A large Swedish study of patients undergoing coronary procedures shows that renal failure is more likely to develop with the use of an iso-osmolar rather than low-osmolar contrast media.
Increased long-term mortality risk for patients with, but not those without, chronic kidney disease.
Researchers found no statistically significant incidence of CIN in a study of 2,277 patients who had a total of 2,583 CT scans with contrast.
In a study of patients undergoing coronary procedures, the incidence of CIN was 2.7% alprostadl recipients versus 11.1% of controls.
The condition was 67% less likely to develop in patients who received a nitrate before percutaneous coronary intervention.
It might decrease the likelihood of renal function decline, however.
Contrast volume:eGFR ratio may be useful in calculating the maximum amount of contrast to give.
Use of ACE inhibitors and angiotensin receptor blockers during coronary angiography found to independently boost risk by 43%.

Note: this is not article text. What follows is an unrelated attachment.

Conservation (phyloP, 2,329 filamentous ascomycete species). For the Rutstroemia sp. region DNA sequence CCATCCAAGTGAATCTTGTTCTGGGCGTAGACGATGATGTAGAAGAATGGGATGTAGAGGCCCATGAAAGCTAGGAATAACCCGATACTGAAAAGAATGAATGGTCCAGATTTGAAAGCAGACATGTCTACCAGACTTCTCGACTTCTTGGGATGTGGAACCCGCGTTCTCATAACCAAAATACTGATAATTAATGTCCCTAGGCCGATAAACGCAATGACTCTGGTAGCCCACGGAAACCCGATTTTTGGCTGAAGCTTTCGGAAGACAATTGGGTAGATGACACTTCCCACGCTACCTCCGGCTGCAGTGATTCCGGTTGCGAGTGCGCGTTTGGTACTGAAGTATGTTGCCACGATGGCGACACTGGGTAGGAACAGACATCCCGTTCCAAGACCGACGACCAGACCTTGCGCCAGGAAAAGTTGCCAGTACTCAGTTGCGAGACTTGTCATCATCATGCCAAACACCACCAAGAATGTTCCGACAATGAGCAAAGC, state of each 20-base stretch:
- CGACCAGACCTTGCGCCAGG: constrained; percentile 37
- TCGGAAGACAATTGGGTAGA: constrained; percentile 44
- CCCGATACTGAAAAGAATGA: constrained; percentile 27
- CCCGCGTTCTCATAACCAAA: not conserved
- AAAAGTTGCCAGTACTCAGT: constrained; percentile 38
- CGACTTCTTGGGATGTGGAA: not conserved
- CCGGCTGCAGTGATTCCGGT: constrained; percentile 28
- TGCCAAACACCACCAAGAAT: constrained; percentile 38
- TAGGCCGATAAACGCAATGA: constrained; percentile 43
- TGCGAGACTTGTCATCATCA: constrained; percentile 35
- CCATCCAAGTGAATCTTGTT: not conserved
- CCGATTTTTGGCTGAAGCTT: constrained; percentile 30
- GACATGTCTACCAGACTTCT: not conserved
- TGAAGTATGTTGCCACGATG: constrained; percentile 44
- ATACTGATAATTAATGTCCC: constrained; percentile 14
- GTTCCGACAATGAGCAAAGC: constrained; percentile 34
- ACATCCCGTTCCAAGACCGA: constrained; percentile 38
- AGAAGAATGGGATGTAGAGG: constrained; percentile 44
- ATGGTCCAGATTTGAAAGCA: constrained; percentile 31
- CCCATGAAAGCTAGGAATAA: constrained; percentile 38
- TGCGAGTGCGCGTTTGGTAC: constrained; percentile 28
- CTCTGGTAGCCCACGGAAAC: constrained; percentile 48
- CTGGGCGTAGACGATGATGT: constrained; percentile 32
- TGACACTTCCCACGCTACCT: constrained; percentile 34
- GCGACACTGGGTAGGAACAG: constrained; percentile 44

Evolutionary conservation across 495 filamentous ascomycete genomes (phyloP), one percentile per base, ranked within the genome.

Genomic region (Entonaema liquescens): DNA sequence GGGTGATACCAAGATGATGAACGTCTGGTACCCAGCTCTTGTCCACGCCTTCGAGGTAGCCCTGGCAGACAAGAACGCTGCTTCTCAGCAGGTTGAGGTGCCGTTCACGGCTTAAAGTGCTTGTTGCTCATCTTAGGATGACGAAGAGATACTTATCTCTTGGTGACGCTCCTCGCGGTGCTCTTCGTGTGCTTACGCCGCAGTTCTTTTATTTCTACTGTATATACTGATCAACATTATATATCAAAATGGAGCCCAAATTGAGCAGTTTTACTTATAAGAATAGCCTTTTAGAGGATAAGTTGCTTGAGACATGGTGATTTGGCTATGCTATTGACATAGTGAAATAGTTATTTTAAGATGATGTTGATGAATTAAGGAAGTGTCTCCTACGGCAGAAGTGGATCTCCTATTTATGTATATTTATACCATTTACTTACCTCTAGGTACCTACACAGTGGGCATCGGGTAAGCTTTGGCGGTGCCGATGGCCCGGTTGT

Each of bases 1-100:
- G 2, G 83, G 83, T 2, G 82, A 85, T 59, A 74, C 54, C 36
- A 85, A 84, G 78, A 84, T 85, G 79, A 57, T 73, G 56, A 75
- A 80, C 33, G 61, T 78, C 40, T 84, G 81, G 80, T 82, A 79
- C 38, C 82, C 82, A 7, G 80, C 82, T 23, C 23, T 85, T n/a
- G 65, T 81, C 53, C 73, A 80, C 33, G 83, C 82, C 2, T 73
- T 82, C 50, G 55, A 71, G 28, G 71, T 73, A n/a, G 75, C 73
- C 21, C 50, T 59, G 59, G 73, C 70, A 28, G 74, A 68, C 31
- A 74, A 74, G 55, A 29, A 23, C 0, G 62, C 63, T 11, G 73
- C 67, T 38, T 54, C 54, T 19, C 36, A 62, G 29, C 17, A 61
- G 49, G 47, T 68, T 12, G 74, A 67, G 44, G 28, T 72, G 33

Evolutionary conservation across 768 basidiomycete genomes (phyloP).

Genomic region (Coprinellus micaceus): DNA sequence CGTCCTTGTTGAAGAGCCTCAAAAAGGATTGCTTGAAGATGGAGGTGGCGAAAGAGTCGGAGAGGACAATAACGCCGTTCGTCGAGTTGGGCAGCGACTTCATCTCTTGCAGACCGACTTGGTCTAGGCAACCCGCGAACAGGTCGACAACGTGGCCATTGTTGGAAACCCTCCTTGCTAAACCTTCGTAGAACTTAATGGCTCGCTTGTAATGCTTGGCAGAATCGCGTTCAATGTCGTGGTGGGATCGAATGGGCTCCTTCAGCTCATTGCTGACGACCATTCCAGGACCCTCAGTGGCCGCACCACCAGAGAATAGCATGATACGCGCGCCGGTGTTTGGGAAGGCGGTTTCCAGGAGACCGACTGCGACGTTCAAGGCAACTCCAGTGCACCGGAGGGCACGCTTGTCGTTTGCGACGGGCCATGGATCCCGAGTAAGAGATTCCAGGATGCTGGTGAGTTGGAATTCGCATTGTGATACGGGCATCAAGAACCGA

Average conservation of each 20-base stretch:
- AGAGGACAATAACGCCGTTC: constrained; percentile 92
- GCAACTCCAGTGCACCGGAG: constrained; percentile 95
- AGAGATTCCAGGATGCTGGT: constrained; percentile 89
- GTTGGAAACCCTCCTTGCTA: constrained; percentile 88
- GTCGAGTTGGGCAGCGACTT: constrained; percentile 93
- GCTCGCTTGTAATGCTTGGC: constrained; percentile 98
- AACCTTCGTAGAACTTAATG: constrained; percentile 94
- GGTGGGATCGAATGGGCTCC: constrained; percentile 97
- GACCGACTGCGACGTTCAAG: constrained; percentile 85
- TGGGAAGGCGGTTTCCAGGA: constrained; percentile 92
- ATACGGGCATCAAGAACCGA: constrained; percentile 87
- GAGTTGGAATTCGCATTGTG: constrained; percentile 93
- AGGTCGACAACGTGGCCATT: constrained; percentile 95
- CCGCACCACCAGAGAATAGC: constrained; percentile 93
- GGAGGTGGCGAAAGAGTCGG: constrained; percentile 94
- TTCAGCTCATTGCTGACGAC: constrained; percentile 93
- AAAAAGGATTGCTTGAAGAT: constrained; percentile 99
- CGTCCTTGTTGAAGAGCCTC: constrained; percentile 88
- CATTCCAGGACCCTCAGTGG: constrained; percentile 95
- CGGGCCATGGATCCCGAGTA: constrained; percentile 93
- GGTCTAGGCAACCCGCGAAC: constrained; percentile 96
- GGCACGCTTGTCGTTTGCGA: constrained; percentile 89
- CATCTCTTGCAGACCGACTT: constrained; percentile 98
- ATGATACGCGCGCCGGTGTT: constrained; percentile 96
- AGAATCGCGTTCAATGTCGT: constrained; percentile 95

PRAGUE—Transient hyponatremia may precede development of contrast-induced nephropathy (CIN) in patients undergoing coronary angiography, according to investigators.
LAS VEGAS—Women with an estimated glomerular filtration rate (eGFR) of 60 mL/min/1.73 m2 or higher are at higher risk than men for experiencing radiocontrast-induced nephropathy (RCIN) following coronary angiography, investigators reported at the National Kidney Foundation's Spring Clinical Meetings.
CHICAGO—Brazilian researchers report that acetylcysteine should no longer be used to prevent contrast-induced nephropathy (CIN) in patients undergoing coronary and vascular angiography.
Researchers find no difference between saline and sodium bicarbonate.
Contrast-induced nephropathy (CIN) develops in 11% of emergency department patients who undergo contrast-enhanced CT (CECT).
A recent study shows that sodium bicarbonate is no better than saline in preventing contrast-induced nephropathy (CIN).
Evidence comes from a study comparing two strategies for preventing contrast-induced nephropathy
PLC Medical Systems, Inc., of Franklin, Mass., has received full approval for a U.S. pivotal trial to study the effectiveness of its RenalGuard System and associated therapy in the prevention of contrast-induced nephropathy (CIN).